Belfast Telegraph

Direct Provision gift appeal ‘brings out best in people’

There are more than 1,600 children currently in the Direct Provision system.

Aideen Conway from the Jesuit Refugee Service with some of the donations to their Christmas Toy Appeal for children in Direct Provision (Brian Lawless/PA Wire)
Aideen Conway from the Jesuit Refugee Service with some of the donations to their Christmas Toy Appeal for children in Direct Provision (Brian Lawless/PA Wire)

Local communities around Ireland have been donating their time and Christmas presents to families living in Direct Provision.

Asylum seekers are housed in residential institutions known as Direct Provision centres across the country, with 38 facilities in total.

There are more than 1,600 children currently in the Direct Provision system.

In recent months there have been media reports raising concerns regarding the level of care and cleanliness as well as availability of food in the centres, which are usually closed off to the general public.

Aideen Conway from the Jesuit Refugee Service says wider media attention means the group is sometimes inundated with gifts, and this year they have had donations of more than 600 toys.

“I think there’s a much bigger awareness now of Direct Provision, more organisations running toy appeals, a lot more attention in the media,” she said.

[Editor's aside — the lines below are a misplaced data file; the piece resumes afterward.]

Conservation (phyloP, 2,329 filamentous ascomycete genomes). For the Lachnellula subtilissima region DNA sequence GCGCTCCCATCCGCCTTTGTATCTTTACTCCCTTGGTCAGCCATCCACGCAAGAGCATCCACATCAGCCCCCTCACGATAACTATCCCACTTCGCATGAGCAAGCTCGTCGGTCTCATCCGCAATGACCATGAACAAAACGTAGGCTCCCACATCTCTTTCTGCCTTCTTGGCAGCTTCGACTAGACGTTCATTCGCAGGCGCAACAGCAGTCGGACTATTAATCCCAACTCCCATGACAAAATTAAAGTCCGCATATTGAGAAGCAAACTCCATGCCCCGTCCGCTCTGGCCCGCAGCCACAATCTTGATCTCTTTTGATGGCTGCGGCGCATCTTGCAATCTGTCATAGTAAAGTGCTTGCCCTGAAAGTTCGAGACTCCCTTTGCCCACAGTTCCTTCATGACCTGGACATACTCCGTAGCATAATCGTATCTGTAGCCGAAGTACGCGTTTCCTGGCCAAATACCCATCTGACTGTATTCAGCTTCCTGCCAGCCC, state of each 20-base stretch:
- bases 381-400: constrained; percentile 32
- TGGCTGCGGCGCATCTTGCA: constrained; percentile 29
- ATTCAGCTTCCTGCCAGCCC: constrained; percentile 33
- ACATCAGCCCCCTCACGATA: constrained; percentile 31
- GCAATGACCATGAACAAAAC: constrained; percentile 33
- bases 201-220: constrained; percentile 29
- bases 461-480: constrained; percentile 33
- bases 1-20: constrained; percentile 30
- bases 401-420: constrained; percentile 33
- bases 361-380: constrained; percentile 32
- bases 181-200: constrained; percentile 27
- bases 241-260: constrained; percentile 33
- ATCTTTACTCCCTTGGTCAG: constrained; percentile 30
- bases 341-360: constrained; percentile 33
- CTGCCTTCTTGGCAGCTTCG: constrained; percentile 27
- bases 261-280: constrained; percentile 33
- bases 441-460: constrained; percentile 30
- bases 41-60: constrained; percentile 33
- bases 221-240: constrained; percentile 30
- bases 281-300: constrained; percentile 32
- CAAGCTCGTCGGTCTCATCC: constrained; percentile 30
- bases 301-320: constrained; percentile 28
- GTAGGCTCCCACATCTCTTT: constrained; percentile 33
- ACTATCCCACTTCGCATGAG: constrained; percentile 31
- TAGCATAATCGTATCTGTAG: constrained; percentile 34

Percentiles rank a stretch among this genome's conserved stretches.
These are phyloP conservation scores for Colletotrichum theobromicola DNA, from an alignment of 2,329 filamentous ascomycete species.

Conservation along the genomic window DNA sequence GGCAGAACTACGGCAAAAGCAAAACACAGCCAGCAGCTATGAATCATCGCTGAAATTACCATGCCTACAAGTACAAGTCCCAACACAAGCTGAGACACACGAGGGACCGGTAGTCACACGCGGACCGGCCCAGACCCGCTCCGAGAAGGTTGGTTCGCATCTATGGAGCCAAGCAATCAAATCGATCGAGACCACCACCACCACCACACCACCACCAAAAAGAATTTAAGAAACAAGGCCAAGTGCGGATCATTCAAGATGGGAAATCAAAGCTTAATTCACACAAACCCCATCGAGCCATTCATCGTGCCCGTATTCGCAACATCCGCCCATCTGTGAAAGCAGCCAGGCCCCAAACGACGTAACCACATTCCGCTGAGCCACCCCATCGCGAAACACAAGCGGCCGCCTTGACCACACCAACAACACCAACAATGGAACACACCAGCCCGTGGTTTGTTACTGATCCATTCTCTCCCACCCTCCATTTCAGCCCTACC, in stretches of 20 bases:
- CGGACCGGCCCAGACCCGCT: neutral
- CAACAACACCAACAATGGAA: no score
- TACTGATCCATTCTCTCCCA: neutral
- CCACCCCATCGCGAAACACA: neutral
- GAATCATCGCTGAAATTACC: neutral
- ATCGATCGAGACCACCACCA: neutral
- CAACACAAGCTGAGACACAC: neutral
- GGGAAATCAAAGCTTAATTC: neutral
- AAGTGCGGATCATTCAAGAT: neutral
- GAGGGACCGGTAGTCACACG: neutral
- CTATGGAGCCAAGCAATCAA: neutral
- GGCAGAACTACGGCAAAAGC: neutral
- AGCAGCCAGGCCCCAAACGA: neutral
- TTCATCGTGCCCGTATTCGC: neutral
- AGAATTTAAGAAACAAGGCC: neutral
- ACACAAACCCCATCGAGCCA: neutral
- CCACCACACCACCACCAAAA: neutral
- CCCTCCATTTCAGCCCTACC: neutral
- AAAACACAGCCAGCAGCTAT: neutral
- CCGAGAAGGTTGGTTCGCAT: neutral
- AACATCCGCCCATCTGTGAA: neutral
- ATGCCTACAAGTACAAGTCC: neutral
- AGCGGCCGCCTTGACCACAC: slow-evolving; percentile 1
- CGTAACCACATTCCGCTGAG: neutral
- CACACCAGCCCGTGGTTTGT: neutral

“We’ve had so many calls and emails about people wanting to offer support.”

Eugene Quinn, chairman of the Tiny Tots creche programme in Knockalisheen Direct Provision centre, said the presents and centre Christmas party offers a sense of normality for the families.

“We’ve been doing the party and gift drive for the around 10 years, when it came to our attention that the children in the centres weren’t receiving toys,” he said.

“We’ve always had a generous response, it brings out the best in people, people are aware that this is a vulnerable group, I don’t know how deep the knowledge is on that, but they are conscious people aren’t at home, they’ve been separated from their families.

“Irish people in general are very generous and understand the notion of moving away from family, it’s heartwarming.

“In a lot of cases the children aren’t Christian but they are aware of the festivities and it’s much wider than the Christian part to it, it’s culturally ubiquitous receiving gifts this time of year.”

One mother living in the Knockalisheen centre, who did not want to be named, said being included in Christmas traditions was positive for her children.

“The Christmas party is nice because it’s not really about religion, it’s just something everyone can attend and enjoy.

“The children feel as though they are included in an Irish tradition and that is positive for everyone.”

Seven of the centres are state-owned but the majority are run on a for-profit basis by private contractors.

The latest figures from the Department of Justice show five of the 38 Direct Provision centres around Ireland are oversubscribed with residents, and the majority of other centres are close to capacity.

Direct Provision centres in counties Meath, Laois, Cork and Clare were housing more people than agreed under contracted capacity.

PA

From Belfast Telegraph